Last night, Brian Burke did what many said he never would by axing long time friend Ron Wilson, ending his coaching tenure after what was approaching four straight seasons of playoff-less hockey in Toronto. Â Not surprising in the least given the recent run of results, but it’s interesting to think back to the situation just a month ago. Back onÂ FebruaryÂ 1st, 99% ofÂ knowledgeableÂ fans and pundits were figuring Wilson would finish out the 2011-12 season at a minimum. A eleven game stretch of dismal results (1-9-1) changed all that.
The cause of the slump and Wilson’s role in it is tough to gauge. It seemed the goaltending went south, while the team continued to struggle defensively, and in the process the confidence of his young team disappeared and couldn’t be recovered before the skid killed the season. The ability to get more out of less is what a good coach brings to the table, and Wilson seemed to have that for the first half of the season before rapidly losing it once the need came to adjust. Was the failure to adjust Wilson’s ownÂ stubbornnessÂ or was he handcuffed by theÂ limitationsÂ of the roster? To an extent a coach fired by his failing team is always the casualty of problems out of his control, and soon enough we’ll begin to see to what extent that was true of Wilson. Either way, the need for change became too strong to ignore as the same old recurring problems and a fourth straight season out of the playoffs forced Burke into a decision he never wanted to make.
One last word on Ron Wilson
What will be the lasting legacy of the 36th coach in Leafs history? The teams under Wilson could always score, and had more than their fair share of pleasantly surprising offensive players develop, sometimes overnight, under his watch. His fatal flaw will go down as his inability to get his groups to buy into an effective system of team defense. Of course, it will always be a debate as to what extent Brian Burke’s inability to get him a true number one goaltender, at least one for more than the 30 games he received from 2010-11 version of James Reimer, limited Wilson’s ability to shore up the defensive end of the rink.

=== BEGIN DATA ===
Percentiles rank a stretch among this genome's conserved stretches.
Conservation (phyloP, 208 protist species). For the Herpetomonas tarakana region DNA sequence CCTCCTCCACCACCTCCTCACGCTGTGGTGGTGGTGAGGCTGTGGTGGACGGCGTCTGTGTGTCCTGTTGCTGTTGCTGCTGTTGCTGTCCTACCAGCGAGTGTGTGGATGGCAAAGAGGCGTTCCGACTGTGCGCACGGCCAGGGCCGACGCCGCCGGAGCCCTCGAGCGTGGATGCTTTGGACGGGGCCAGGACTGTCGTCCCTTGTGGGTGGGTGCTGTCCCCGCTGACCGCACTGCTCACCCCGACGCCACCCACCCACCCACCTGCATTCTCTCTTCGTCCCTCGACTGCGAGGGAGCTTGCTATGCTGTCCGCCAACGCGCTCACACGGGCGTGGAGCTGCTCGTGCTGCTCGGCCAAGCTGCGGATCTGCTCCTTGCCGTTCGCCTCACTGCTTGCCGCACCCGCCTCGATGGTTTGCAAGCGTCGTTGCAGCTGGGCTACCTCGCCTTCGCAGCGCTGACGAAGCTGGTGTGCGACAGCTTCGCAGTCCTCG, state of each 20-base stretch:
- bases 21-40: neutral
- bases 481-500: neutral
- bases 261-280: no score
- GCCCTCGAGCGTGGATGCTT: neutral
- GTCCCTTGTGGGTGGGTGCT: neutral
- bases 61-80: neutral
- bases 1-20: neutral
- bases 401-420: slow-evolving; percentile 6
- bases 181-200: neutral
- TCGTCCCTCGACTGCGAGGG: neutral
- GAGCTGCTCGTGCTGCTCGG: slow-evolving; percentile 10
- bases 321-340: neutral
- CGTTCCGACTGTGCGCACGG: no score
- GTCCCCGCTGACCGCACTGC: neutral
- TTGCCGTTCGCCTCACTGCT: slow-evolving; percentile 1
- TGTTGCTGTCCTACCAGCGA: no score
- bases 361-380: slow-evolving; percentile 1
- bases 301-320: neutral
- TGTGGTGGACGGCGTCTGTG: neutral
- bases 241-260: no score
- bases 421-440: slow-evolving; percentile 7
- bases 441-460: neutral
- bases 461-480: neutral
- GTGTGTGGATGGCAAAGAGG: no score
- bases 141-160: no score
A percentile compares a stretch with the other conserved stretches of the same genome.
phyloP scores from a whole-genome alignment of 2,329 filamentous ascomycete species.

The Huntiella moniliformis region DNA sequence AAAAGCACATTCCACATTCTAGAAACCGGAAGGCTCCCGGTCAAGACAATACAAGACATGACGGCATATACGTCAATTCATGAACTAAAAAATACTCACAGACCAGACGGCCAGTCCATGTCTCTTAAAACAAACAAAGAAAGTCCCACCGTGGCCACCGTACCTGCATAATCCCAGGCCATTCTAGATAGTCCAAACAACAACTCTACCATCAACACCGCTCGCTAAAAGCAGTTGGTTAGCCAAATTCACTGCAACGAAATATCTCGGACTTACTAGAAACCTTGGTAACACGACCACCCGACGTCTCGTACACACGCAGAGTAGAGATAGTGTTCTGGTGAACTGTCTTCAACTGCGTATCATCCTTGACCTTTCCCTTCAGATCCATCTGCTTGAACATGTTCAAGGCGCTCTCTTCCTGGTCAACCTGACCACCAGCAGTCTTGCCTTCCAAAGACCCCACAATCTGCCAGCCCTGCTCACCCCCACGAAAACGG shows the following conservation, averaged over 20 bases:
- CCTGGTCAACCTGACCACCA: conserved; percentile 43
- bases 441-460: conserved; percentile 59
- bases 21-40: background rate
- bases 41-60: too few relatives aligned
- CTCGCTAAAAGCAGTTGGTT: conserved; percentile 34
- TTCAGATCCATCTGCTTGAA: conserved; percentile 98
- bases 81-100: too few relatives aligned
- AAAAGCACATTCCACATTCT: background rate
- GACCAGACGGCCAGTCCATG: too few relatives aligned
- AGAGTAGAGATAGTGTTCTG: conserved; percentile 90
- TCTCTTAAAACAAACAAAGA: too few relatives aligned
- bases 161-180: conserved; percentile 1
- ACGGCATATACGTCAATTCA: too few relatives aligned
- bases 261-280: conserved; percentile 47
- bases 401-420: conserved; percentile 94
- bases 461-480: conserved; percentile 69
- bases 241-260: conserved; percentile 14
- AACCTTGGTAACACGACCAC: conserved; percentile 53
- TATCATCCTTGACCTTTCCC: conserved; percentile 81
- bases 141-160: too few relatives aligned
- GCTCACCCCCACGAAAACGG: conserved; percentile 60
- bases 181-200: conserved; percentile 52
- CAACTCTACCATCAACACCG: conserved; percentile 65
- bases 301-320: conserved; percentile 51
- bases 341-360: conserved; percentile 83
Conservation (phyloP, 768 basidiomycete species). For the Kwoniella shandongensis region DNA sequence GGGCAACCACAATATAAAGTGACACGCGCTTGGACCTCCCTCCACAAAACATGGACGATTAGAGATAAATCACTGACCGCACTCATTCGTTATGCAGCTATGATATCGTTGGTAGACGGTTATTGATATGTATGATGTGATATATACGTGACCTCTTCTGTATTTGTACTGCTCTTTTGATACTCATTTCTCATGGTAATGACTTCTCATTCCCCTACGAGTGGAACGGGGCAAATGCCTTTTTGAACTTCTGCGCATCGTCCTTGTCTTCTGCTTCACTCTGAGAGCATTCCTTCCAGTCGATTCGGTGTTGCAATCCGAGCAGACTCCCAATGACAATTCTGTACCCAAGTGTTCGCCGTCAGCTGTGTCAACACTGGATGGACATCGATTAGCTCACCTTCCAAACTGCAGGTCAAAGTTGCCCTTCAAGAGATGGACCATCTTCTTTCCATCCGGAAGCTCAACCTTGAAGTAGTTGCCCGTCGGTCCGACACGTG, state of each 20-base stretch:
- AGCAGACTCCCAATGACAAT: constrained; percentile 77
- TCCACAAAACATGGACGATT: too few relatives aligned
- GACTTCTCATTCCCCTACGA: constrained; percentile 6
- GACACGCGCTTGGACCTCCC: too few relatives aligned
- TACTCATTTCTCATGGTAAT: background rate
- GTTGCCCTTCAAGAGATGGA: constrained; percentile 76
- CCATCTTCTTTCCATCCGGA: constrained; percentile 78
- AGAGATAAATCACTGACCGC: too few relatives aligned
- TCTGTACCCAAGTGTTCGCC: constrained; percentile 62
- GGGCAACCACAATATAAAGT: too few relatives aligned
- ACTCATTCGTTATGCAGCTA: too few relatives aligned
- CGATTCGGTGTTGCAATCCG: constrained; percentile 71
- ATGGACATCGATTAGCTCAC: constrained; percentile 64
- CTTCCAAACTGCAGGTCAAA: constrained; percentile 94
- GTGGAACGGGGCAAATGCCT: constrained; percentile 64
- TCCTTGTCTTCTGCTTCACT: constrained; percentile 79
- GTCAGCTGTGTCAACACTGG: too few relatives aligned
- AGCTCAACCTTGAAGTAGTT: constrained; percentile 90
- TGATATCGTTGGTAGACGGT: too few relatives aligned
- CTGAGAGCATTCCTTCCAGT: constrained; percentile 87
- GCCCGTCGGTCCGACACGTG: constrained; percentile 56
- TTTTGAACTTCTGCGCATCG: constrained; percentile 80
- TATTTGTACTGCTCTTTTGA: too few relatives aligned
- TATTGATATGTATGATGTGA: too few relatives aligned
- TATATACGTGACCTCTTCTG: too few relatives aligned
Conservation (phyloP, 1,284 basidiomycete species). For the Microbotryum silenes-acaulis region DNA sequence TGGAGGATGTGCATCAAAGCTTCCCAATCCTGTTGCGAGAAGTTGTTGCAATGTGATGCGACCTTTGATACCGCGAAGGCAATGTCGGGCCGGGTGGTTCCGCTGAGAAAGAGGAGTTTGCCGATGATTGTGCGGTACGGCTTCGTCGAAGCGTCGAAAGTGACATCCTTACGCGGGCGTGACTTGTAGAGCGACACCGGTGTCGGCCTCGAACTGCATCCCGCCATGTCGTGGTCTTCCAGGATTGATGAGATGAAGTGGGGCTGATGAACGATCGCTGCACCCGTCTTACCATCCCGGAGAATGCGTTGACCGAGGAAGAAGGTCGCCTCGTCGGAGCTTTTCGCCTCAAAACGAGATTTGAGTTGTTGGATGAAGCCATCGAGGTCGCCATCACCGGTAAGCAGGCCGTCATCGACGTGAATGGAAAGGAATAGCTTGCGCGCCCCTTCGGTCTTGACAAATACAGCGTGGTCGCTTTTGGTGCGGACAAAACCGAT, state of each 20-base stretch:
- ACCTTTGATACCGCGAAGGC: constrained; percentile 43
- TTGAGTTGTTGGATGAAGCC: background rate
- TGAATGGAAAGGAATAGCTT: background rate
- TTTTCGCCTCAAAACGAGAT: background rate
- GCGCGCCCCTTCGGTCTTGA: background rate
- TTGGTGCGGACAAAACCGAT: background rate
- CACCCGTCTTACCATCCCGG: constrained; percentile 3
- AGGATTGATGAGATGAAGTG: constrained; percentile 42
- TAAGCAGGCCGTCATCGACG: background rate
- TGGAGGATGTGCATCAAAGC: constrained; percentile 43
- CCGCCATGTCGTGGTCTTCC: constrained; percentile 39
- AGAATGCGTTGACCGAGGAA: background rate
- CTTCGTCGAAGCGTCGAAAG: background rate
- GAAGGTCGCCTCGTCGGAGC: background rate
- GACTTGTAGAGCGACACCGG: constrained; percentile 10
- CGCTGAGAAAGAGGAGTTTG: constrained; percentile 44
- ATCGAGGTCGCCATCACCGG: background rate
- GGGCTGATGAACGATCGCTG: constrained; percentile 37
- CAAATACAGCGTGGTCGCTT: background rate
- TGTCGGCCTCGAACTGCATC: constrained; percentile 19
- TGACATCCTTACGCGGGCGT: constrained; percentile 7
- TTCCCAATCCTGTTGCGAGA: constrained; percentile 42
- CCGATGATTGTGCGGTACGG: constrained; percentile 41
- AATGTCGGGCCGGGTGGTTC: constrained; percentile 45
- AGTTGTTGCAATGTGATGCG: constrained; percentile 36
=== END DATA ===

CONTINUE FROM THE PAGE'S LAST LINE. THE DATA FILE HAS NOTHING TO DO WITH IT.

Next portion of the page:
In his four years of service, Wilson always seemed like a proud member of the Blue and White through and through, and for that we thank him.
Bio & Background – Randy Carlyle, the 37th coach in Leafs history
The most impressive part about Carlyle is of course that he’s a proven winner, the first Leafs coach since Punch Imlach to adorn a ring on his finger. Carlyle spent six seasons (1996â€“2001 & 2004â€“2005) as head coach of the Manitoba Moose (both in the International and American Hockey Leagues), earning a career mark of 222â€“159â€“52â€“7 with the franchise. He had the additional duties of General Manager of the Moose from 1996â€“2000, adding the title of club President for the 2001â€“2002 season. He helped the Moose to a 47â€“21â€“14 record for 108 points in 1998â€“99, for which he was named the IHL’s General Manager of the Year. During the 2006-07 season, Carlyle coached the Ducks to the best regular season in franchise history, setting a record for points in a season at 110 and grabbing the team’s first division title. That season, Carlyle led the franchise to its first ever Stanley Cup victory.
Between the NHL and AHL, Carlyle has never coached a losing season, and has only missed the playoffs once in his career as an NHL coach. Of course, many will be quick to reference that his Ducks got off to a nighmare start this season, leading to his ultimate firing, and they would be right – most agreed Carlyle lost the dressing room in Anaheim this season. In his defense, unless you’re a coach in Detroit, in the modern game it’s tough to stay with a team through thick and thin for six-plus seasons and not have them tune you out at one point. When it isn’t clicking and the need for change arises, the quickest and easiest move is almost always changing the voice behind the bench.